And seruid Godd wit miht and mod.'

Satanas, or the fend,' plays a great part in these narrations, all the evil deeds into which men fall being traced to some special temptation on his part, especially in the case of bishops, monks, and nuns; a doctrine which, when presented as the

* Spiritually.

Certain.

+ Counsel.
Deceived with talk.

§ In due time.

Specimens of Discourse.

385

Bible presents it, is an important aid to watchfulness and manful efforts against evil, but which may be presented—as, unhappily, it too often is, not in mediæval sermons alone, but also in some nearer our own day-in such a form as to enfeeble the sense of individual responsibility and to deaden the voice of conscience. But whilst the recurrence of such superstitions and unwholesome representations disfigures these Homilies, it is pleasant to mark that the prevailing tone of the teaching which they exhibit is sound and scriptural. Of the grace, condescension, and saving power of our Lord, and of the need of faith in him, and repentance towards God for salvation, their authors speak strongly, frequently, and clearly. Most faithful and pointed also are their rebukes of evil-doers without respect of persons, and most earnest their calls to righteousness and virtue. It is worthy also of note that no attempt is made to exalt the priesthood or persuade men to confide their salvation to priestly offices; while of a tendency to papal homage and subordination there is hardly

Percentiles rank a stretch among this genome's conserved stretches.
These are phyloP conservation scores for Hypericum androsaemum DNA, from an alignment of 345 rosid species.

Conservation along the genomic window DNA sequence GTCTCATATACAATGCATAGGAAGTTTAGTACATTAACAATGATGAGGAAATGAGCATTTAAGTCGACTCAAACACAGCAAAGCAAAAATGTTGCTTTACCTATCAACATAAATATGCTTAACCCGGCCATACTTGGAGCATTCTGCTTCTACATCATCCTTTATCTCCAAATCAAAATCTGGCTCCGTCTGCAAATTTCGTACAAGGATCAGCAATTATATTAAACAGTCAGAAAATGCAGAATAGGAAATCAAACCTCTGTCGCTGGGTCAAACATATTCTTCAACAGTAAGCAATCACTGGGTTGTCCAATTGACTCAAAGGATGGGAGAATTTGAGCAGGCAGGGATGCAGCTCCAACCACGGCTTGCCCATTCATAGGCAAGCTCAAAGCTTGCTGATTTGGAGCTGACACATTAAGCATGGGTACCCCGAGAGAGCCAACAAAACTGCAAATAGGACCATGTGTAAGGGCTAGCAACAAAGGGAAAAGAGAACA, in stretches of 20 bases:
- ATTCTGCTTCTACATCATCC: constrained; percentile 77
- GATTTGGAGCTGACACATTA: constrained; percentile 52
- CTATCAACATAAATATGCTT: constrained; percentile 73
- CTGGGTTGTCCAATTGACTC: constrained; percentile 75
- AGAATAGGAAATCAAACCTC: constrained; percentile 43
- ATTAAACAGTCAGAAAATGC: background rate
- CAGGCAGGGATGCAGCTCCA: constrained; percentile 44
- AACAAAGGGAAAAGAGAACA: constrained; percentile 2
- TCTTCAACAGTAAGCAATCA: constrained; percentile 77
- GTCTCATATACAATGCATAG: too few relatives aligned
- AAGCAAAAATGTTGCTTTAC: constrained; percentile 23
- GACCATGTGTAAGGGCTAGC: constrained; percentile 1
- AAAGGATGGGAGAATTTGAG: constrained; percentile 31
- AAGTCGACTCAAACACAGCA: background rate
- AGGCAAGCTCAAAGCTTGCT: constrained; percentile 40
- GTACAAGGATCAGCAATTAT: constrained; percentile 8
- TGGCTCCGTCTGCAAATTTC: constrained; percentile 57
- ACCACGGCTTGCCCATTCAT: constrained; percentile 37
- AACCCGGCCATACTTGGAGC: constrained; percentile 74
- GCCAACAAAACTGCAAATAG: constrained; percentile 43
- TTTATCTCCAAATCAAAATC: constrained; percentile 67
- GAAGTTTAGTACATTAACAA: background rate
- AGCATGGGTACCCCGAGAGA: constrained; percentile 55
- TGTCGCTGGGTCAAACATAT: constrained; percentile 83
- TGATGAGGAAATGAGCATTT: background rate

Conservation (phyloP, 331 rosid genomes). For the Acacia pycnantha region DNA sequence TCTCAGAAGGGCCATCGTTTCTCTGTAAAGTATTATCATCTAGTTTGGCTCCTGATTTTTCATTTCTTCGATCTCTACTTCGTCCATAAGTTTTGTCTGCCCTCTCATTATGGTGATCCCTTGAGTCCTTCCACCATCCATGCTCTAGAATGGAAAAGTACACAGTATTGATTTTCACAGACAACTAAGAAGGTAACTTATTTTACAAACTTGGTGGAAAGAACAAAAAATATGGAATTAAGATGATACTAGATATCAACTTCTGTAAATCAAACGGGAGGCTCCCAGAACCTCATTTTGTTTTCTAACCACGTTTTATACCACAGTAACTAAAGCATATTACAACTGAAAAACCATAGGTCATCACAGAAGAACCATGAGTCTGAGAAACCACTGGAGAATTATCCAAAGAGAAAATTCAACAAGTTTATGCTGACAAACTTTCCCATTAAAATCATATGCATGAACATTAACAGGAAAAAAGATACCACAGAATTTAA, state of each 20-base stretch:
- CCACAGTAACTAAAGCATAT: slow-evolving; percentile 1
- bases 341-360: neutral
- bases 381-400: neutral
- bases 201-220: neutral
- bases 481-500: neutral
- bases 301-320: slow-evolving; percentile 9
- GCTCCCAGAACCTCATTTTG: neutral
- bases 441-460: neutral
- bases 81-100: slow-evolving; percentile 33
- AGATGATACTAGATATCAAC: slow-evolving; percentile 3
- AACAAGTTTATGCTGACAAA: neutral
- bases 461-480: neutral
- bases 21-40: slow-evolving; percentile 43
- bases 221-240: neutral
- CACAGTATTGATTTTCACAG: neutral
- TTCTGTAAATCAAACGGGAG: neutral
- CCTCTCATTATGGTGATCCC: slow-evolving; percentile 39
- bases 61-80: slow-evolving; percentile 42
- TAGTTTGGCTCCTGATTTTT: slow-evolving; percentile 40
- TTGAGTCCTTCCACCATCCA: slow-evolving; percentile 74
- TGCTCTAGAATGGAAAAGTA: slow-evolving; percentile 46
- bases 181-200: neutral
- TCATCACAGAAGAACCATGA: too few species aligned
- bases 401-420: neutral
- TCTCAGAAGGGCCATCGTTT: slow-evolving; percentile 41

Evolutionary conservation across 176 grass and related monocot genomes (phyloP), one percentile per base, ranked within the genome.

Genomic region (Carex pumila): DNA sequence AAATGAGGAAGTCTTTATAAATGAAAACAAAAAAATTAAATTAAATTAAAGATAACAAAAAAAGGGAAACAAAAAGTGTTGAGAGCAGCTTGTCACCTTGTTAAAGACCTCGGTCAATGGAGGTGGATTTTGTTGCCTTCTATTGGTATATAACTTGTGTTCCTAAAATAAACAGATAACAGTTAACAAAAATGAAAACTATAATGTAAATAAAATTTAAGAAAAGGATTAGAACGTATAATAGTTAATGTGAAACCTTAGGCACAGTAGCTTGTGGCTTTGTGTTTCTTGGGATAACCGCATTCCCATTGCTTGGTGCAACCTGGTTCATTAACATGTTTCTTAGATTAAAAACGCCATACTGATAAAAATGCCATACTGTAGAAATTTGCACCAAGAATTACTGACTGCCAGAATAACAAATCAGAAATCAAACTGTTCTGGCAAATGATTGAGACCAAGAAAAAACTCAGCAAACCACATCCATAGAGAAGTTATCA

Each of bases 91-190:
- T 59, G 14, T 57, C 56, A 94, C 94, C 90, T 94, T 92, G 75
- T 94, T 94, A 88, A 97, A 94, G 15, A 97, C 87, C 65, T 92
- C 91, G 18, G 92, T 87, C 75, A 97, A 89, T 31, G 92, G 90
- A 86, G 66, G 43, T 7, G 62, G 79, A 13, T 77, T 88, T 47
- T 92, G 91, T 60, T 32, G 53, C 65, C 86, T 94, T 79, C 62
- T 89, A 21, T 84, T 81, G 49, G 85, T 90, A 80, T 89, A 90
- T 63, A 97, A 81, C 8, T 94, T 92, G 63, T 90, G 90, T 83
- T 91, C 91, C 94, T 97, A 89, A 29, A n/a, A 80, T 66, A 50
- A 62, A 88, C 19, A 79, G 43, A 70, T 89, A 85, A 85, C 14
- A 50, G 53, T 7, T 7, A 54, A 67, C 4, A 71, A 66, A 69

trace.

As we have given specimens of the less commendable parts of this work, we must give one or two of the worthier. In the preface to the Homily on the Advent, we have the following description of the reason of our Lord's appearing :

Exc.

Skin.

Ar the fulthef of tim was comen,
Satenas al folk aued nomen,‡
For mankind in prisoun he held,
Wiht outen help wit outen belde,§
Ai til God in trinite

Of mankind hafd sa gret pite,
That he send his son for to take
Fleys and blod for mannes sake,
For wit outen fleis and blode,
Moht Crist noht by apon the rode